The Outlandish Knight
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Lesley Nelson-Burns

This ballad is known throughout Great Britian and Ireland, as well as northern and southern Europe. It appears in several collections as May Colvin, the earliest of which is Herd's Ancient and Modern Scottish Songs (1776).

This ballad is Child Ballad #4 (Lady Isabel and the Elf Knight).

The lyrics vary slightly in Lady Isabel and the Elf Knight. In Peter Buchan's Ancient Ballads (1828) the heroine is Lady Isabel. The knight is an elf. She persuades the knight to lay his head on her knee and when he falls asleep she kills him with his dagger. Child noted the similarity between this and Bluebeard as well as the story of Judith and Holofernes in the Apocrypha.

A variant also appears in the Appalachians as Pretty Polly. Another American variant is The Willow Tree.

Sharp believes the term "outlandish" refers to the borderland between England and Scotland, but notes that in many parts of England the term "outlander" referred to anyone who did not belong to the local county or district.

For a complete list of Child Ballads at this site go to Francis J. Child Ballads.

An outlandish knight came from the northlands;
And he came wooing to me;
He said he would take me to foreign lands
And he would marry me.

Go fetch me some of your father's gold,
And some of your mother's fee,
And two of the best nags from out of the stable,
Where there stand thirty and three.

She mounted upon her milkwhite steed,
And he on his dapple grey;
They rode till they came unto the seaside,
Three hours before it was day.

Light off, light on, thy milkwhite steed;
Deliver it up unto me;
For six pretty maidens I have drown'd here,
And thou the seventh shall be.

Doff off, doff off thy silken things,
Deliver them up unto me;
I think that they look too rich and too gay
To rot all in the salt sea.

If I must doff off my silken things,
Pray turn thy back unto me;
For it is not fitting that such a ruffian
A naked woman should see.

And cut thou away the brimbles so sharp,
The brimbles from off the brim
That they may not tangle my curly locks,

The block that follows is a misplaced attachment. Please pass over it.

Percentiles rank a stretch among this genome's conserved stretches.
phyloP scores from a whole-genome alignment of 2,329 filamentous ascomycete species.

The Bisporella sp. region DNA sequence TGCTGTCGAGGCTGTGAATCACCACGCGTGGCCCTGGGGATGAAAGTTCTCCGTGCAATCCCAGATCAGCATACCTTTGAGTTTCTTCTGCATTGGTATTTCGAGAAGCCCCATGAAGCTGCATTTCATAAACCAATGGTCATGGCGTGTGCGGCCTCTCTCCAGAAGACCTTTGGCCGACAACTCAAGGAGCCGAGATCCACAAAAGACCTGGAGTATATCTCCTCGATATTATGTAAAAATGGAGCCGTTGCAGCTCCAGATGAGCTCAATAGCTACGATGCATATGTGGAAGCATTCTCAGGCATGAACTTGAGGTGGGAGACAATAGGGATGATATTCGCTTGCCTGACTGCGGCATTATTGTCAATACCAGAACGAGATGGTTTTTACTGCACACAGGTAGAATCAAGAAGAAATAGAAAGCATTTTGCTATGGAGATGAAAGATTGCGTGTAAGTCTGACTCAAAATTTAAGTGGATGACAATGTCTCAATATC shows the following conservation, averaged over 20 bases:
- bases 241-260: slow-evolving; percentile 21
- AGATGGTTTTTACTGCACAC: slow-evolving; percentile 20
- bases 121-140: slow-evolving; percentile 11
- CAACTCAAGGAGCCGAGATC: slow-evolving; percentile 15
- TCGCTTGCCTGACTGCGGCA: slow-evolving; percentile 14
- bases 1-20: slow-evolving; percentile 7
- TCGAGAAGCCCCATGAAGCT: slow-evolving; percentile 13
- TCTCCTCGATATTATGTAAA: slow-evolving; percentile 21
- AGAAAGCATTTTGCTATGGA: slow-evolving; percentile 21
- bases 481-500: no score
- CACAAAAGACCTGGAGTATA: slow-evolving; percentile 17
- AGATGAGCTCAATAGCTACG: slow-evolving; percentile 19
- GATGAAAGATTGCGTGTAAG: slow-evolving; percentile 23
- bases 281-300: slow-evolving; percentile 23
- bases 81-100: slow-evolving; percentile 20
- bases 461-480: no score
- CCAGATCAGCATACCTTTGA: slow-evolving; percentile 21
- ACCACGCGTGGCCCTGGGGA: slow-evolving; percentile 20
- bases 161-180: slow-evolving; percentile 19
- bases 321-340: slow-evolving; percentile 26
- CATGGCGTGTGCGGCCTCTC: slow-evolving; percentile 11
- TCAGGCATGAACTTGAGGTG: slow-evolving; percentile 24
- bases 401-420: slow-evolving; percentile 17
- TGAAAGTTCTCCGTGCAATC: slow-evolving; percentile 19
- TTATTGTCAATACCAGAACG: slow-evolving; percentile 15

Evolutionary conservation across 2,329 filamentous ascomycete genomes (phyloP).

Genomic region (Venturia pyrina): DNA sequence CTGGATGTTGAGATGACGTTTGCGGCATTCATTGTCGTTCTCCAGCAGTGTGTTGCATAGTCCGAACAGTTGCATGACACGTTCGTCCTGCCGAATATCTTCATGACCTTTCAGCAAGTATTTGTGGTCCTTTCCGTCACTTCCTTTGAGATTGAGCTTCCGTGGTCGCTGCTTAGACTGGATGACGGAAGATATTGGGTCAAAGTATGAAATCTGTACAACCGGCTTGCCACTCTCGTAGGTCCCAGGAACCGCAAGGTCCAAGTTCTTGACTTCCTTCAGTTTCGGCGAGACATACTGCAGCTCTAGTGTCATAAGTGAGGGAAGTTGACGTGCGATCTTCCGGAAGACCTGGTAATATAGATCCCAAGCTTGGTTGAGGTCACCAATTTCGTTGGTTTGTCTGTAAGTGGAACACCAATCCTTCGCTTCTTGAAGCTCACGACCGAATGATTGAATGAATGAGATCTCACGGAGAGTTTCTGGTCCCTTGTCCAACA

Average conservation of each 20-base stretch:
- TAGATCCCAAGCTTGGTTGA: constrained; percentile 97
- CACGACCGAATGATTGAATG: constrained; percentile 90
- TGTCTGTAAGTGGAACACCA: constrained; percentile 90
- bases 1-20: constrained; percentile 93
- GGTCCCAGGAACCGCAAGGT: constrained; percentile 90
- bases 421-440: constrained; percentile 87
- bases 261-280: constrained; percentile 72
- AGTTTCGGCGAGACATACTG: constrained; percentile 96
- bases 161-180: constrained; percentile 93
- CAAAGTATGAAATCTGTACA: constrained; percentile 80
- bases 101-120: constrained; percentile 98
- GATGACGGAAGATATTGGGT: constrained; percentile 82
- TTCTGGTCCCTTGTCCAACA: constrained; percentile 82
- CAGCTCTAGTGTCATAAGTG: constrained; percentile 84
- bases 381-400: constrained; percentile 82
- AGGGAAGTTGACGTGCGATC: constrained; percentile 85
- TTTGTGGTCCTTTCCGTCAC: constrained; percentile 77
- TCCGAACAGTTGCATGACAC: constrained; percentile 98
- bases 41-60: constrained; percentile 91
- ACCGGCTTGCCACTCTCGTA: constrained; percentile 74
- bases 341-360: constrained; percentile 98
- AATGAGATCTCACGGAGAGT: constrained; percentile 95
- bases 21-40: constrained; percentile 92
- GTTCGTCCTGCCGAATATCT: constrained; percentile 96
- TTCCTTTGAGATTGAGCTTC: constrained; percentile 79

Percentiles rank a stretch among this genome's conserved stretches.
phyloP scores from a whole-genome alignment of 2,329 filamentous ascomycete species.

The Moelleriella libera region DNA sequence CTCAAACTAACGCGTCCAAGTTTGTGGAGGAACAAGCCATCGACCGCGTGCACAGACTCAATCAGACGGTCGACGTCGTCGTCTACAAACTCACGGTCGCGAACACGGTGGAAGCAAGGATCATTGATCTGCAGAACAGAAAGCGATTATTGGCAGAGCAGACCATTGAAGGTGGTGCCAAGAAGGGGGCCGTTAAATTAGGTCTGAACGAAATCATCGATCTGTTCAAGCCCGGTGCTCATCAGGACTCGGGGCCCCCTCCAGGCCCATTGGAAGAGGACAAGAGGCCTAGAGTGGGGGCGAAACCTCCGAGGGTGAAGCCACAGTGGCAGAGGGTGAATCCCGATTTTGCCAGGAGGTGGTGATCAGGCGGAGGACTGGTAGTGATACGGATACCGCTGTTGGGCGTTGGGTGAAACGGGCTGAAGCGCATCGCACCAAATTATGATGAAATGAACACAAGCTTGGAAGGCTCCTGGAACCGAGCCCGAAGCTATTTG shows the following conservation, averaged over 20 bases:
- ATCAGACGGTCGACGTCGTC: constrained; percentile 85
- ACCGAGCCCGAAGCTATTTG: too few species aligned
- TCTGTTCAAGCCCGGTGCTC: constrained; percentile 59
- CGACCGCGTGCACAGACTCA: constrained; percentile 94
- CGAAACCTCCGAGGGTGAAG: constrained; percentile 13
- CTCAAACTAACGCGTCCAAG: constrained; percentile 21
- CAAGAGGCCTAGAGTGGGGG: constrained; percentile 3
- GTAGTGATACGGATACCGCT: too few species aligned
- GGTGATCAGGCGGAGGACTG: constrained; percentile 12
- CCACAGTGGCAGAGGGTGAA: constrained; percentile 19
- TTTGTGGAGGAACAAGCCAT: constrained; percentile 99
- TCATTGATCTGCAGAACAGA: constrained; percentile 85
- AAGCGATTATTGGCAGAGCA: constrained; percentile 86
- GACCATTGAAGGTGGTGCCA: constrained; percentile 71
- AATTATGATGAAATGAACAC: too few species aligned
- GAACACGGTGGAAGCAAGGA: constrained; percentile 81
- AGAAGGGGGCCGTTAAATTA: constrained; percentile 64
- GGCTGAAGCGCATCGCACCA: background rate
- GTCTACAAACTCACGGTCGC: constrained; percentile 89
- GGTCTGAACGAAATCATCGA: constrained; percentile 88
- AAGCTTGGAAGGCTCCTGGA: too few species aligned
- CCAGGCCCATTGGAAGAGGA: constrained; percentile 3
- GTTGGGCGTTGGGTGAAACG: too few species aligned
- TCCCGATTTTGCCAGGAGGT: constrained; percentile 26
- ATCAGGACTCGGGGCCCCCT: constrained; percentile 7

Nor scratch my lilywhite skin.

He turned around his back to her
And bent down over the brim.
She caught him around the middle so small
And bundled him into the stream.

He dropped high, he dropped low,
Until he came to the side;
Catch hold of my hand, my fair pretty maid,
And thee I will make my bride.

Lie there, lie there, you false-hearted man,
Lie there instead of me,
For six pretty maidens hast thou a-drowned here
The seventh hath drown-ed thee.

She mounted on her milkwhite steed,
And led the dapple-grey;
She rode till she came to her father's house,
Three hours before it was day.

The parrot hung in the window so high,
And heard what the lady did say;
What ails thee, what ails thee, my pretty lady,
You've tarried so long away?

The king was up in his bed-room so high,
And heard what the parrot did say:
What ails thee, what ails thee, my pretty Polly,
You prattle so long before today?

It's no laughing matter, the parrot did say,
That loudly I call unto thee;
For the cat has a-got in the window so high,
I fear that she will have me.

Well turn-ed, well turned, my pretty Polly;
Well turned, well turn-ed for me;
Thy cage shall be made of the glittering gold,
And the door of the best ivory.
Additional Versions
Related Links
From One Hundred English Folksongs
See Bibliography for full information.
Some information also From The Traditional Ballad Index